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Oinonen M.,University of Helsinki | Oinonen M.,University of Turku | Hilasvuori E.,University of Helsinki | Hilasvuori E.,Finnish Environmental Institute | And 4 more authors.
Radiocarbon | Year: 2013

The era of early urbanization in Finland coincides with large variations in the atmospheric radiocarbon concentration around the 13th-14th centuries AD. Therefore, the uncertainties of an individual 14C date are too large to support studies of this time period effectively. In this work, we have employ tree-ring wiggle-matching methodology and used Bayesian modeling of dates to account for stratigraphical a priori information within Aboa Vetus Museum, Turku, Finland. The wiggle-match method helps significantly to overcome the calibration-curve-induced challenges within 14C dating. The results of the dating model agree with the typological dates of the archaeological finds and illustrate a gradual evolution of urbanization in one of the oldest cities in Finland. © 2013 by the Arizona Board of Regents on behalf of the University of Arizona.

Kuusisto E.,Finnish Environmental Institute
Lecture Notes in Earth Sciences | Year: 2012

The hydrological cycle is by far the largest material cycle of the Earth. The intensity of this cycle varies considerably as a function of time and space. Its annual volume has been fairly constant, but climate change is going to enhance the cycle, at the same time redistributing the temporal and spatial variability. This may have tremendous consequences both for nature and mankind. The majority of global climate models suggest, unfortunately, that many areas with scarce water resources will get drier in the future. On the other hand, in high latitudes where there already is plenty of water, more abundant water resources may be anticipated. © 2012 Springer-Verlag Berlin Heidelberg.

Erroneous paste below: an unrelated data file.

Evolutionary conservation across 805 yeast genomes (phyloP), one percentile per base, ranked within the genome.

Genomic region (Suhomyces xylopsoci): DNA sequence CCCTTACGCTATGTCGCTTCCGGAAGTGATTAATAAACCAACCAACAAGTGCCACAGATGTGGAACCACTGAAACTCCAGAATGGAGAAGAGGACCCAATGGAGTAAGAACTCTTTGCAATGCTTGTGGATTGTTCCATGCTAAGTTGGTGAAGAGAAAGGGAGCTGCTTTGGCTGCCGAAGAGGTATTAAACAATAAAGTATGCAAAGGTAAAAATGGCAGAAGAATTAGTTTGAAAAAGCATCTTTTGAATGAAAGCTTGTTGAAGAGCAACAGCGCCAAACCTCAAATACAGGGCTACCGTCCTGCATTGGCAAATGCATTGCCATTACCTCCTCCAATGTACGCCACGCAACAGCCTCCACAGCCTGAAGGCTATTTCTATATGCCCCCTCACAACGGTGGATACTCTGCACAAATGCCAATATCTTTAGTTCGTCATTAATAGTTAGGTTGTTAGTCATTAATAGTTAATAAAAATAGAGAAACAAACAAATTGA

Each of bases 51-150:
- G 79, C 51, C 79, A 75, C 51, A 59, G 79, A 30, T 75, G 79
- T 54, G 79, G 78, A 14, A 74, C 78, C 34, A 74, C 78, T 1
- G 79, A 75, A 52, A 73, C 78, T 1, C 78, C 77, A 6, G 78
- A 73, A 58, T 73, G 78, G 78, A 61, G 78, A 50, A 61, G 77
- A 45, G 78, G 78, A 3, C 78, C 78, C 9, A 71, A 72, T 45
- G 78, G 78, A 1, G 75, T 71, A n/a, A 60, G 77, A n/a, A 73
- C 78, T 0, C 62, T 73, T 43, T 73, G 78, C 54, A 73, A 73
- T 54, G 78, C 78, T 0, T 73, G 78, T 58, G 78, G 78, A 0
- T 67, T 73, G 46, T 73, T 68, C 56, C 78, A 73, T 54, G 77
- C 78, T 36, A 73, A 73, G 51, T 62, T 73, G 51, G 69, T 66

Jurvelius J.,Finnish Game And Fisheries Research Institute | Marjomaki T.J.,University of Jyvaskyla | Peltonen H.,Finnish Environmental Institute | Degtev A.,Petrozavodsk State University | And 3 more authors.
Hydrobiologia | Year: 2016

To evaluate the consistency of mobile and vertical echosounding results from the 1980s to the 2000s, fish density (fish ha−1) and target strength (TS, dB) estimates of single (70 and 200 kHz) and split (38 and 120 kHz) beam echo sounders were compared under varying light conditions. Acoustic estimates were compared with trawling results. During daytime hauls, the catch per swept area (CSA) of vendace and smelt were high at 10–15 m depth and low at 15–30 m depth. Around sunset, vendace and to some degree also smelt were concentrated at some meters above the thermocline. Around midnight, the CSA showed that smelt occupied higher water layers than vendace. Under different light conditions, both single and split beam echo sounders were in good agreement regarding the general level of fish density. In dusk and darkness, density estimates from echosounding and trawling as well as the TS-distribution between the single and split beam sounders were more consistent than those in daylight. We conclude that in boreal lakes single and split beam echosoundings outline, in comparable light conditions, consistent time series from the 1980s up to the year 2010. Darkness gives the best condition for estimating fish density and acoustic fish size. © 2016 Springer International Publishing Switzerland